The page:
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Payne & Domke: As Ads Attack, Candidates Must Take The Long View 05:45
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So far, the Republican Governors Association has spent approximately $1 million to run three ads attacking the independent candidate, state Treasurer Timothy Cahill. Gov. Deval Patrick said negative ads are poisoning the race and voters deserve better.

"If that is the shape of things to come, then the voters are going to be so turned off and tuned out from this election by the time of the election that nobody will care about the outcome," Patrick said.

The Republican candidate, Charles Baker, has said he is not responsible for the ads and pointed out it would be against the law for him to coordinate with the RGA.

WBUR’s political analysts — Democrat Dan Payne and Republican Todd Domke — offer their thoughts on the ads and how they've affected the race so far.


Dan Payne (D): Baker has learned the law of unintended consequences. When RGA attacked Cahill, Cahill lost support — but Patrick gained it, increasing his poll lead over Baker.

Net benefit for Baker: not much, aside from pushing Cahill back down into third place. In a perfect world for Baker, this is what would continue to happen throughout the race, so that he could emerge as the main alternative to Patrick.

I know, of course, that Baker or any candidate can’t collude to have a third party affect a campaign. That’s against the law. But if he didn’t want the TV spots to run, he could have said so publicly –- but he didn’t.

The RGA used the same trick in New Jersey, attacking an independent candidate to help the Republican Chris Christie win against a very unpopular Gov. John Corzine. It's been said that these tactics simply won't work in Massachusetts. I don’t know who those analysts are or what chemicals they’ve been exposed to, but I don’t buy that negative attacks don’t work here.

The RGA has shown no desire to quit, now that they’ve launched a new stink bomb against Cahill.-- Political analyst Dan Payne (D)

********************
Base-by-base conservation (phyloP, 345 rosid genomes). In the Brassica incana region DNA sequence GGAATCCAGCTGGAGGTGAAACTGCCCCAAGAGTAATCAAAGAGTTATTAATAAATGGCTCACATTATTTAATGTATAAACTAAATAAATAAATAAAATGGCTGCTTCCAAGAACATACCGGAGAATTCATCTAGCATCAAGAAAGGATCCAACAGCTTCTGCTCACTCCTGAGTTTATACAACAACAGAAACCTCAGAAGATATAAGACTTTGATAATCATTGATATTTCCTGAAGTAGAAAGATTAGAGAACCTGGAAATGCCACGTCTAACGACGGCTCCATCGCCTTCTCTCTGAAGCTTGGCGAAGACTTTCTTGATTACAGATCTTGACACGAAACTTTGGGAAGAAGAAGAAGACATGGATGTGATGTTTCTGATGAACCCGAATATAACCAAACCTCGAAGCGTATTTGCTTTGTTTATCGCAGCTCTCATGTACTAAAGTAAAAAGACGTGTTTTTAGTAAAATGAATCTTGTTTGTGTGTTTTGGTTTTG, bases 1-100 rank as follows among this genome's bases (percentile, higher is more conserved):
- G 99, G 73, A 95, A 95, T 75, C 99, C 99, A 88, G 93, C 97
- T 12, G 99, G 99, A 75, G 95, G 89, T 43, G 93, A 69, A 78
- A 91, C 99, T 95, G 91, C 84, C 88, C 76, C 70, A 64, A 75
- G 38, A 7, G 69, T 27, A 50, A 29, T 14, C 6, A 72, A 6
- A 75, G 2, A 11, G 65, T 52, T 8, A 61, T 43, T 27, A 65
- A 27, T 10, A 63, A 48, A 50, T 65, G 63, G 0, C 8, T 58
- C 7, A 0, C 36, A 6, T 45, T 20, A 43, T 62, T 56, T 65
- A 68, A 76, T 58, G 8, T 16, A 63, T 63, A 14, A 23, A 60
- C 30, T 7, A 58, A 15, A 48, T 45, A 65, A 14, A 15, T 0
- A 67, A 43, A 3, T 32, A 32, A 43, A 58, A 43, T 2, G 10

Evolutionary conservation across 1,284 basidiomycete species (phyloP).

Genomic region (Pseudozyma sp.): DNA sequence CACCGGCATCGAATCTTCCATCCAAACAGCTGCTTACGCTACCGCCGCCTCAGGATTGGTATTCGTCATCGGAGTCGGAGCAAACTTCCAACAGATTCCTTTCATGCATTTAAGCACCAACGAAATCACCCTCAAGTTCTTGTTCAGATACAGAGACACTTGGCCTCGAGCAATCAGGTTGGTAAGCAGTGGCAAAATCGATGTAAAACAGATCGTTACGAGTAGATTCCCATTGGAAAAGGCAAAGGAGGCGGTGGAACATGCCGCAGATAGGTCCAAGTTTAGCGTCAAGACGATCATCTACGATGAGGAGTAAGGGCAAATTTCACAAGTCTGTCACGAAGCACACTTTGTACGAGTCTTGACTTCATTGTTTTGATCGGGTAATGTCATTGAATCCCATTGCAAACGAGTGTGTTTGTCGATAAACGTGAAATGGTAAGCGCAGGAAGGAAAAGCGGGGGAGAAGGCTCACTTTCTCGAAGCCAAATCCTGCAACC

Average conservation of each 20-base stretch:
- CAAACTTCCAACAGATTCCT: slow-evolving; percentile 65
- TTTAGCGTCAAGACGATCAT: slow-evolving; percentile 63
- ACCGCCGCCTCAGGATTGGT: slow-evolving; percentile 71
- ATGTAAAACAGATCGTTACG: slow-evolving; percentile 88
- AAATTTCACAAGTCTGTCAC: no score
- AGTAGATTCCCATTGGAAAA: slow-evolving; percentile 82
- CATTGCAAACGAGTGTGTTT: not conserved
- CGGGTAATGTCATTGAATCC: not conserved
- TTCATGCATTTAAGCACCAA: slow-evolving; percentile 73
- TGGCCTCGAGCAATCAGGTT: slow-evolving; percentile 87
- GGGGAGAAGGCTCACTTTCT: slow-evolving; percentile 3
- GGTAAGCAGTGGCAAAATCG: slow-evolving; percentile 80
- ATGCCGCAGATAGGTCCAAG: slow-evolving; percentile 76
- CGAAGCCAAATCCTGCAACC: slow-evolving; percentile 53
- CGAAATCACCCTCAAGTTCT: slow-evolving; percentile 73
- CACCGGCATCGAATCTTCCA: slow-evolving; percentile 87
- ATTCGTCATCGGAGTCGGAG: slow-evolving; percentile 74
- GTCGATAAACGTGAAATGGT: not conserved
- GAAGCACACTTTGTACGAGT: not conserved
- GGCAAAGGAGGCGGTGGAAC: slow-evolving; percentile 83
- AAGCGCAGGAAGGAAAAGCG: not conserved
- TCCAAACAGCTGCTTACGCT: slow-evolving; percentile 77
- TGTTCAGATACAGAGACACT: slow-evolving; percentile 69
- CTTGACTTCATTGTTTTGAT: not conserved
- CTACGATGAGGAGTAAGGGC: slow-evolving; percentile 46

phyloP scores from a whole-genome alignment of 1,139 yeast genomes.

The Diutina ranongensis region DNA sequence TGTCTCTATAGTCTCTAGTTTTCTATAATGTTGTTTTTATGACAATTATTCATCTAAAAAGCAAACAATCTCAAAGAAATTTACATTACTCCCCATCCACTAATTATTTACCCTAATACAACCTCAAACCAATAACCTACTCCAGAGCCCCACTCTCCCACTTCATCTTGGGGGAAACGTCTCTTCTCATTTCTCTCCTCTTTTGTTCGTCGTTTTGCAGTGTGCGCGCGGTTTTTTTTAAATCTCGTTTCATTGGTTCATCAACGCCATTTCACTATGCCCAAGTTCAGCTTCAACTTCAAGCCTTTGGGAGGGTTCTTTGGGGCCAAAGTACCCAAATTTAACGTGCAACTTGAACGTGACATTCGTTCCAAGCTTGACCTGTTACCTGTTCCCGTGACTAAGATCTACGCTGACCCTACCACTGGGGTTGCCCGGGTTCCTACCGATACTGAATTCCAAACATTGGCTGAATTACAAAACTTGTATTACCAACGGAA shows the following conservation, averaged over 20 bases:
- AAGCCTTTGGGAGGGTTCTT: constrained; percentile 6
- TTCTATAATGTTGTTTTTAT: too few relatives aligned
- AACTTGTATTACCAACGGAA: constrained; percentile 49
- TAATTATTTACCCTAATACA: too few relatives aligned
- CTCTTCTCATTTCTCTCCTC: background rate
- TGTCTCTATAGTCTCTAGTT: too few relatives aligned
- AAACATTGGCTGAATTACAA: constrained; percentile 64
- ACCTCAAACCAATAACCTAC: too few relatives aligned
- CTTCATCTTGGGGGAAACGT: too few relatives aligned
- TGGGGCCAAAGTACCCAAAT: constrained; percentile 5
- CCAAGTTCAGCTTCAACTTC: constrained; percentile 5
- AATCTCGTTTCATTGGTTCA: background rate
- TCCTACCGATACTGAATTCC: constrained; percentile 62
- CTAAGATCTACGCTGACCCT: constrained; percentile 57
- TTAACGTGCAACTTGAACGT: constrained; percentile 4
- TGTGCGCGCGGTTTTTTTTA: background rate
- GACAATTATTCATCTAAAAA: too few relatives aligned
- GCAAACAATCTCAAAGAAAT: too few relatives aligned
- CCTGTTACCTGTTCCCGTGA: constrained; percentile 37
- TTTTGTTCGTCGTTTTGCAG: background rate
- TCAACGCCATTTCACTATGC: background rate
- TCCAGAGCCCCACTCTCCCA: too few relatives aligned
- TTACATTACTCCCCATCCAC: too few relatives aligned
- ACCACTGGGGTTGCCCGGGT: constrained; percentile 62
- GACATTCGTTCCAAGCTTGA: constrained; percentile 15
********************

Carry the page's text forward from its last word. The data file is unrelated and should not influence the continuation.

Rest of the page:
Patrick is nowhere near as unpopular as Corzine was, so I’m not sure we’re going to see the same outcome. But the RGA has shown no desire to quit, now that they’ve launched a new stink bomb against Cahill.

Cahill himself moved way out into right field several weeks ago when he attacked the state and federal health care plans. He even went on Glenn Beck’s Fox TV talk show and got some national attention for attacking the health care plan that Massachusetts passed, which had been the model for the federal plan.

But he has to run on ideas, not just criticism. He has to show that he’s more than a one-trick pony. What else can he do besides knock the status quo? One thing he might do to give himself some running room is resign from the Treasury office. He’d be free to campaign full-time and he could claim that he doesn’t want to take tax dollars while he’s running for another office.

That’s all the free advice I’m giving out today.

Meanwhile, Republican Baker is telling voters that he's "had enough" of the way State House politics are currently running. But that slogan is hardly as original as Baker would have us believe. It was the 1946 slogan for Congressional elections for the Republican Party which had been out of power in Congress since 1930. The slogan asked voters if they had "had enough" of the Democrats.

In 2006, Democratic candidates for Congress used “Had Enough?” in speeches and on their campaign websites.

Finally, to discuss the governor. I don't believe that because of the RGA attacks, all of the voters Cahill lost went to incumbent Patrick. The governor finally had a decent run of his own, after being at the center of the story on the water main break, which lasted far fewer days than originally feared.

But let me remind our readers that Michael Dukakis was governor during the great 1978 nor' easter, and he was on TV in his sweater offering guidance and reassurance for many days. Seven months later, he lost a primary to a well funded newcomer, Ed King.